Tea with Darina Allen
At 65 she should be slowing down, but chef Darina Allen is fizzing with energy
I’m 65 now and it’ s totally cool with me. I’m not thinking about giving anything up. I am having way too much fun, so once I have the energy, I will keep going.”
I’m sitting with celebrated chef, Darina Allen, in her kitchen in Shanagarry, and students from the Ballymaloe Cookery School are fluttering around outside. It’s a busy, friendly place, and I’m in awe at how Darina seems to instinctively know exactly what’s going on with everyone and each situation we encounter.
She’s at an age where most people are retiring, but the serene and elegant Darina has no intention of slowing down. As we walk through the kitchens where the students are whizzing up some fabulous creations, I’m greatly impressed by the fact that she remains so trim.
“I have never dieted as I don’t believe in it, but I’ve eaten fresh food my whole life, which helps,” she says, in her cut-glass accent that, even after 45 years, hasn’t acquired any of the Cork inflection. “I don’t put an awful lot of time into looking glamorous, but I do like to wear bright colours. My hair is grey, but I have never dyed it and it doesn’t bother me.”
While extremely friendly and welcoming, there is a stateliness about Darina that suggests that she wouldn’t suffer fools too easily.
Then again, she has to be at the top of her game, with 72 staff to direct, and any amount of people coming and going.
There’s the students on three-month courses, many of whom are living on the premises, those on shorter courses, and people dropping in for the school’s daily afternoon demonstrations. So is she a tough boss?
“I have high standards, but people like working for organisations with high standards because they can share in the reflected glory,” says Darina.
“They get to take pride in what they do. You get to understand the personality of your employer, so they know how to steer a path around me. The staff are the Ballymaloe family — they work with us, not for us, and I hope they feel that way too.”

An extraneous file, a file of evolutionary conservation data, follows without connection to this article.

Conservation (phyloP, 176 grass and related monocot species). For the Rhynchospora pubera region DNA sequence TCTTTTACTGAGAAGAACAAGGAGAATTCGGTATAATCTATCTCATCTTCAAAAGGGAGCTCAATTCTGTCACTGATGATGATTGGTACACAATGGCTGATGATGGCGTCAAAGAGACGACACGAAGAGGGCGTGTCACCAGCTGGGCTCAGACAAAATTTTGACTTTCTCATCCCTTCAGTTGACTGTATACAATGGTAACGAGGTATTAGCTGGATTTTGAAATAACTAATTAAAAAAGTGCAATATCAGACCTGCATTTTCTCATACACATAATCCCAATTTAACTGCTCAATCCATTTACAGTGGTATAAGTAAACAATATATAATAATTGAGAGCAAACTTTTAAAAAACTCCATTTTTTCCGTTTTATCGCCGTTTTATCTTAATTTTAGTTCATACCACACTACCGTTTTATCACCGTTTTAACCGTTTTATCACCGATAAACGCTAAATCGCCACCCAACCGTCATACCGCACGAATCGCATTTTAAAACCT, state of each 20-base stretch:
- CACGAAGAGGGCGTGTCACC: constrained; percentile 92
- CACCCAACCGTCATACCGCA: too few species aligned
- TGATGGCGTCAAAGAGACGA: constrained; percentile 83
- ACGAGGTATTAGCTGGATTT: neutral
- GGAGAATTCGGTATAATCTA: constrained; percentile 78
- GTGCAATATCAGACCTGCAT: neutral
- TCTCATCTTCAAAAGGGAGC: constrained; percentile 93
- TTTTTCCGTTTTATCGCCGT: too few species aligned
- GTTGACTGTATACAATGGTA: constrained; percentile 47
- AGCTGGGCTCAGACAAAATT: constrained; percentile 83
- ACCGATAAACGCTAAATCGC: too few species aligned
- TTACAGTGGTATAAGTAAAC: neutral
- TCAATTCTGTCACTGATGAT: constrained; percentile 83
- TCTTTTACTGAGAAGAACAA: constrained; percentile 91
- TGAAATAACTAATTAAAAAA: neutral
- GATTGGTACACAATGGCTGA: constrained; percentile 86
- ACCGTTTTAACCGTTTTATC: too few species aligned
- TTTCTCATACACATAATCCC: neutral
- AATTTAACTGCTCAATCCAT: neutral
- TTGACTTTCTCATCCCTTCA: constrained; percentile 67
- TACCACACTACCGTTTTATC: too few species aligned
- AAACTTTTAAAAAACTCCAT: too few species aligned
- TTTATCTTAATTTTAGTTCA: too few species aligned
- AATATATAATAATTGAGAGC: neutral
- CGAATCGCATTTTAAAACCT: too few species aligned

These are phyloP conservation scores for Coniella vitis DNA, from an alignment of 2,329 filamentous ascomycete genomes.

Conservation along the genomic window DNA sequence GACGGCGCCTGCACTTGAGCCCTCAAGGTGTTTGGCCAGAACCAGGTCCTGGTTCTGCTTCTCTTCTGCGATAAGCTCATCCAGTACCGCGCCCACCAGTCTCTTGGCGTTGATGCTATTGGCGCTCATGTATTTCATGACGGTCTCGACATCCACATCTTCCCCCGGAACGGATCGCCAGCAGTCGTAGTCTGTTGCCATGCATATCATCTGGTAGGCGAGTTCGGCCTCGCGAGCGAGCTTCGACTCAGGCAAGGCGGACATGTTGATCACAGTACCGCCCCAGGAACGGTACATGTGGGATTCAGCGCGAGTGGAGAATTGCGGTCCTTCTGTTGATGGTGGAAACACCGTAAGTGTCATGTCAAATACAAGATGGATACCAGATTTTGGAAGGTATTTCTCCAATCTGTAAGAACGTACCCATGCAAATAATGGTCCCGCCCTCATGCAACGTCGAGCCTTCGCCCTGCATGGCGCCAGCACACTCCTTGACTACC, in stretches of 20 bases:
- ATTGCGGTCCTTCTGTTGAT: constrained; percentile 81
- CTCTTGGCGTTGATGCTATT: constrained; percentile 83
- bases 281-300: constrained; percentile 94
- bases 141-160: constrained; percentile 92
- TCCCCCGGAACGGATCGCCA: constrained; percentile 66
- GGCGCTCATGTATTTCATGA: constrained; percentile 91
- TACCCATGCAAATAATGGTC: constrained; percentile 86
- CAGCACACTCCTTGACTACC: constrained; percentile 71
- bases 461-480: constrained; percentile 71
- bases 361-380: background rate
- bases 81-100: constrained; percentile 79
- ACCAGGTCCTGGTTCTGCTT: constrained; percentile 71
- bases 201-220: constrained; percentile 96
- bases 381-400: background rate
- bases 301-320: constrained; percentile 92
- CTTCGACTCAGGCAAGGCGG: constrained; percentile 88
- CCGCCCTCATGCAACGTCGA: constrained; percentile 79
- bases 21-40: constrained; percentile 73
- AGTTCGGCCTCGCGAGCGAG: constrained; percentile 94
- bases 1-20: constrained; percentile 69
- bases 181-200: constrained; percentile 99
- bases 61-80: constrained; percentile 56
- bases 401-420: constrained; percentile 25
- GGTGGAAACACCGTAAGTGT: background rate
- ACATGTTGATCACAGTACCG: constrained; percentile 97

As the eldest of the late Lily and Dick O’Connell’s nine children, Darina grew up in Cullohill, Co. Laois. Her entrepreneurial father was the “auctioneer and undertaker, who owned the shop, post office and everything in between.” Sadly, he passed away from lung cancer aged 45, when Darina was 14 and her mum, then 36, was eight months pregnant.
“My mother was an extraordinary woman who was a huge influence on me, “she says. “She was suddenly catapulted into taking over the business, and while we thought she knew exactly what to do, it wasn’t until I was 36 myself that I realised how hard it would have been for my mother to be widowed with children at that age.
She was in shock for over a year, as I never heard a cross word between my parents, and my dad never left the house without kissing and hugging her.
She had a long and happy life, and opened The Sportman’s Inn in Cullohill and everyone used to look forward to going there for her cooking, particularly her scones and pies.
Darina says she was a very wild child who wasn’t particularly studious. She was very homesick in boarding school, and cried all the time, initially, but wasn’t rebellious enough to refuse to stay.
This was character-forming in itself, she says, because it shows you that you just don’t pull out of things.
“My only desire when I left school was to find a nice chap, who could keep me in the life I was accustomed to, and then we would have children and a shop and go on picnics,” she laughs.
After graduating from Cathal Brugha Street with a degree in hotel and catering management, Darina found that most restaurants at that time wouldn’t have women in the kitchen. Her lecturer, the late Mor Murnaghan, told her about a farmer’s wife in Cork, Myrtle Allen, who had opened a restaurant in her house, and was using all of her own produce.